It would be hard to find three more disparate lawmakers than those who will be at the center of budget debates over the next month as the legislature pushes to adjourn on time.
A lot rides on the outcome for those interested in spending for K-12 schools, higher education, cops and prisons and social services. So it makes sense to consider the backgrounds of the three co-chairs of the Joint Ways and Means Committee, which when referred to stories by the media, often carries the adjective, "powerful Ways and Means Committee." The three co-chairs are:
- Representative Dennis Richardson, R-Central Point
- Representative Peter Buckley, D-Ashland
- Senator Richard Devlin, D-Tualatin
In the House, Richardson and Buckley reflect the political divide in a body that is under split control for the first time in history, with 30 Republicans and 30 Democrats. Richardson comes from the right and Buckley from the left.
Richardson is conservative, believing government should get out of the way and impose strict limits on the allocation of resources. At the same time, in real life in Central Point, he is a trial lawyer, a vocation that has struck many Capitol observers as nothing if not an interesting contrast – a trial lawyer who, by his convictions, appears to disavow the usual liberal tendencies of this profession. Growing up in Southern California, Richardson served in the U.S. Army, including a stint flying helicopters in Vietnam, before coming home and moving to Oregon to raise a family with his wife, Cathy, who now functions as an assistant in his legislative office.
By contrast, Buckley is a classic liberal, believing there is a role for government in many activities of daily life. In particular, he has championed state requirements for health insurers to cover services for the developmentally disabled, perhaps in part because of the role played in such services by his parents. In his official state website, Buckley describes his upbringing as "all about social justice and service... the only question was how are you going to serve." In Ashland, before coming to the legislature, Buckley worked as a manager for non-profit organizations.
In the Senate, Devlin holds the Ways and Means gavel alone in a 30-member body controlled by Democrats with a 16-14 margin.
He represents his side of the aisle well and, among the three Ways and Means co-chairs, has the most experience, having served in the legislature since 1996. After three terms in the House, he moved to the Senate where, in 2007, he became majority leader. He stepped down in 2010, but many observers believed it was not a downward move as he almost immediately was named to co-chair the "powerful" Ways and Means Committee.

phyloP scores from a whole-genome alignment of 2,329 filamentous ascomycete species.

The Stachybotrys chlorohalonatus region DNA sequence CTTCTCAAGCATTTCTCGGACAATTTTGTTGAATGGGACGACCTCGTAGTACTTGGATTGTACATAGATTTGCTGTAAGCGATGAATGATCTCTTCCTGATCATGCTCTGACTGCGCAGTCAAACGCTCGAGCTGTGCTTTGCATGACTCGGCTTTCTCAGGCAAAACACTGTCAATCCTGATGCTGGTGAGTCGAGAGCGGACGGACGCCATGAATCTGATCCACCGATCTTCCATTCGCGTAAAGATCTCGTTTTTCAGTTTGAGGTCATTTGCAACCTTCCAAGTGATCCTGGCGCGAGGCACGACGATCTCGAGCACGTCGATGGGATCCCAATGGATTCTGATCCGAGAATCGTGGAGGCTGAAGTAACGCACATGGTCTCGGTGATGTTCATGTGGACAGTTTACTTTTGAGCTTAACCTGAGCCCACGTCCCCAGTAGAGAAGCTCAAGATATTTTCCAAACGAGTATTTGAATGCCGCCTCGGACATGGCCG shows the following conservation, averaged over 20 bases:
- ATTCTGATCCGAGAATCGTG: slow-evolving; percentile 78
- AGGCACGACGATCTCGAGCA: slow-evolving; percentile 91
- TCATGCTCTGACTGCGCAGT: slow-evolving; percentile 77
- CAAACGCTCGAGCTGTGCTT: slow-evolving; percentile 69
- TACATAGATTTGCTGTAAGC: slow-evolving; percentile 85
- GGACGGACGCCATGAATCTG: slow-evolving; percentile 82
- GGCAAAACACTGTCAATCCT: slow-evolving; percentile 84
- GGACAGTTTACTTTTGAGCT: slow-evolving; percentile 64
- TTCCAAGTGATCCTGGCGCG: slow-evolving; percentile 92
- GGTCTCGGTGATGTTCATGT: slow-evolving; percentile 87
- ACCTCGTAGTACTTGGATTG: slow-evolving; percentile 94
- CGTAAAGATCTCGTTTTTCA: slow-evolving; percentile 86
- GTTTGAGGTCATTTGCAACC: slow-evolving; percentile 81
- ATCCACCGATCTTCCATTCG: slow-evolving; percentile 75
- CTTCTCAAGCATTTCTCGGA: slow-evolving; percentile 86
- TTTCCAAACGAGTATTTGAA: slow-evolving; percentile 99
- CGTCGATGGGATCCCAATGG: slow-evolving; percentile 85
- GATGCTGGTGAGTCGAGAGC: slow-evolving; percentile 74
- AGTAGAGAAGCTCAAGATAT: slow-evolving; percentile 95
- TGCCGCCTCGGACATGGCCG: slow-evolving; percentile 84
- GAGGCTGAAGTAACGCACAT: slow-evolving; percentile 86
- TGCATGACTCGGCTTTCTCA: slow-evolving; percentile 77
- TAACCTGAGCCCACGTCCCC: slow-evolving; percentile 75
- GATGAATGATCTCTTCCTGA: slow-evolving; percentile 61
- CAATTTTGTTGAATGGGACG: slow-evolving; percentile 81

In the biographical sketch on his legislative website, Devlin says "he has been a leading advocate on education and child safety issues." Almost every seasoned Ways and Means lobbyist would agree with the description. The sketch also mentions his occupational background in adult and juvenile corrections where he has focused on civil and criminal investigations.
So, with these diverse backgrounds, both politically and vocationally, how will these three legislators share the gavel in Ways and Means? That will be one of the most interesting of the budget-making process between now and the end of June.
Buckley and Devlin, different as they are in person and by background, tend to be cut from the same political cloth left of center. Richardson, no – he is well right of center. But the challenge, one each of them says they accept and even relish, will be finding the smart middle ground that can attract enough votes on the floors of both chambers. On occasion, it may turn out that, in the House, Democrats bring 16 votes and Republicans bring 16 votes to provide the necessary margin. In the Senate, it may be a bit easier.
In the end, Richardson, Buckley and Devlin have no choice but to succeed because, once a legislature arrives in Salem, the only task it must perform is to adopt a balanced budget for the next biennium.
[The writer, CFM partner Dave Fiskum, has lobbied in the Ways and Means process for more than 30 years, a tenure he hates on most occasions to admit.]